The Flat Earth Society

Flat Earth Discussion Boards => Flat Earth Media => Topic started by: Dionysios on January 20, 2018, 09:13:29 PM

Title: al Biruni
Post by: Dionysios on January 20, 2018, 09:13:29 PM
Leisurely reading through Mark Sargent’s book ‘Flat Earth Clues’, the mention of the geographer al-Buruni caught my attention.

I am already aware that early Islam revived interest in Greek science which included sphericism. The early Muslim geography was based upon and greatly revived interest in the sphericist Claudius Ptolemy.

Indeed, that is how sphericism broke the hold of Christian Flat Earth doctrine by riding on the bandwagon with Islam. Much later, the Jesuits spread this spherical error to areas beyond Islamic dominance such as China.

Among other errors, Claudius Ptolemy had a vastly inaccurate map of Africa that had it occupy much of the Indian Ocean. This erroneous understanding helped stifle navigation there for centuries, and it was based upon the erroneous cartography of a globalist!

al-Biruni significantly corrected this view which eventually led to better navigation in the Indian Ocean and around Africa - with Muslims first and later by Europeans such as Vasco da Gama.

al Biruni’s map of Africa and Cosmas Indicopleustes’s map of Africa are strikingly similar. It appears that following the globalist Claudius Ptolemy caused error and ignorance whereas being guided by the flat earth model of Cosmas Indicopleustes helped correct that error.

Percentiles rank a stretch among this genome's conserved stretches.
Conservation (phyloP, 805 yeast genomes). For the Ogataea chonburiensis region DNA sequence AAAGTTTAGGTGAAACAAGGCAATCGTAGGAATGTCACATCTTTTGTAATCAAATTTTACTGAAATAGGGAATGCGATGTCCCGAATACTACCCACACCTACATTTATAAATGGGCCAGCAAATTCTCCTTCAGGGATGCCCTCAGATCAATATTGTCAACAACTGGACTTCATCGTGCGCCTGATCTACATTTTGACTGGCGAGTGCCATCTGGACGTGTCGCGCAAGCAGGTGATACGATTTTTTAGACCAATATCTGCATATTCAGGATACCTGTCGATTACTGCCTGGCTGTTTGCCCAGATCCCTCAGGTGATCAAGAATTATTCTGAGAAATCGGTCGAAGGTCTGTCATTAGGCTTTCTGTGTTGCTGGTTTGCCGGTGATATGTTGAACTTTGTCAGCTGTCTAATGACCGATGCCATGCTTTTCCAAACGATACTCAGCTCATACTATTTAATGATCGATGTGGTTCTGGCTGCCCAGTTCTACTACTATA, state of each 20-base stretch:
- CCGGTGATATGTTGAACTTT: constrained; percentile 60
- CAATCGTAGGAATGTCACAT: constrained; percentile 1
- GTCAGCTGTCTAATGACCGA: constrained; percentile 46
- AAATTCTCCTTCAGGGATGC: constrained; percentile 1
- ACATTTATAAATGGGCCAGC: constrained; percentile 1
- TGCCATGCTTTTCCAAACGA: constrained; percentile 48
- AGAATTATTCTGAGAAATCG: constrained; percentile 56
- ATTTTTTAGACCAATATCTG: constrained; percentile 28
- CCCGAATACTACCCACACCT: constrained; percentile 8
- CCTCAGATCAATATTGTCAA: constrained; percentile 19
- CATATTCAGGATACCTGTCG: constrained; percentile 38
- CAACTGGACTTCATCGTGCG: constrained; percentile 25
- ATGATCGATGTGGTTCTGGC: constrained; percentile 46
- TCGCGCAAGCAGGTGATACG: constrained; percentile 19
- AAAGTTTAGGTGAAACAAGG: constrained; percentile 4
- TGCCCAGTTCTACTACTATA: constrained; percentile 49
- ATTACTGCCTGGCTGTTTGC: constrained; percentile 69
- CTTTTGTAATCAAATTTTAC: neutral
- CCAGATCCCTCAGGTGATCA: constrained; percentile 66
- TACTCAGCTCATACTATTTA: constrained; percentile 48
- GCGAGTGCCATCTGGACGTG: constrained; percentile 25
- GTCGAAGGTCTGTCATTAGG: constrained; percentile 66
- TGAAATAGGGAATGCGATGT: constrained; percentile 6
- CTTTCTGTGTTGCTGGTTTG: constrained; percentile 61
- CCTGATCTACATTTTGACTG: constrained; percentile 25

Title: Re: al Biruni
Post by: Tom Bishop on January 21, 2018, 06:53:58 PM
Did you find that book to be worth the money?
Title: Re: al Biruni
Post by: Dionysios on January 22, 2018, 08:33:03 AM
Did you find that book to be worth the money?

Yes, but I’m prejudiced in favor of Cosmas Indicopleustes and the ancient Christian model with its vaulted arch of heaven as opposed to infinite land. With all due respect to Charles Johnson,  Mark Sargent is a definite step in the direction of early Christian flat earthism.

I had bought Eric Dubay’s book and donated it to the trash can after examination discovered it had no index nor even a table of contents, or any order whatsoever. Dubay’s flat earth book entirely consisted of a patch work of copy pasted paragraphs from flat earth books I already owned. Also, Dubay’s book is not the first flat earth book to be published in recent years. Ram, the muslim poster on Daniel’s forum a few years back, managed to publish a flat earth book about 2013 (if I recall correctly) which was a year before Dubay’s copy paste job came out.

I confess I’ve only so far read a couple of chapters of Mark Sargent’s short book, but if those are any indication, then it’s a keeper for me that I’ve added to my library with the older ones. Now a lot of that checking into al Biruni was my own follow up looking into it, but he was on the right track with that guy (al Biruni) & I had been totally unaware of that major historical development.

 It’s refreshing to read a modern flat earth book by someone with at least the same general perspective. Maybe that’s a Christian bias on my part. I appreciate Mark Sargent’s presence on the scene.

Aside from returning to a domed model somewhat like the early Christians, Mark Sargent begins his book by dedicating it to the Holy Trinity.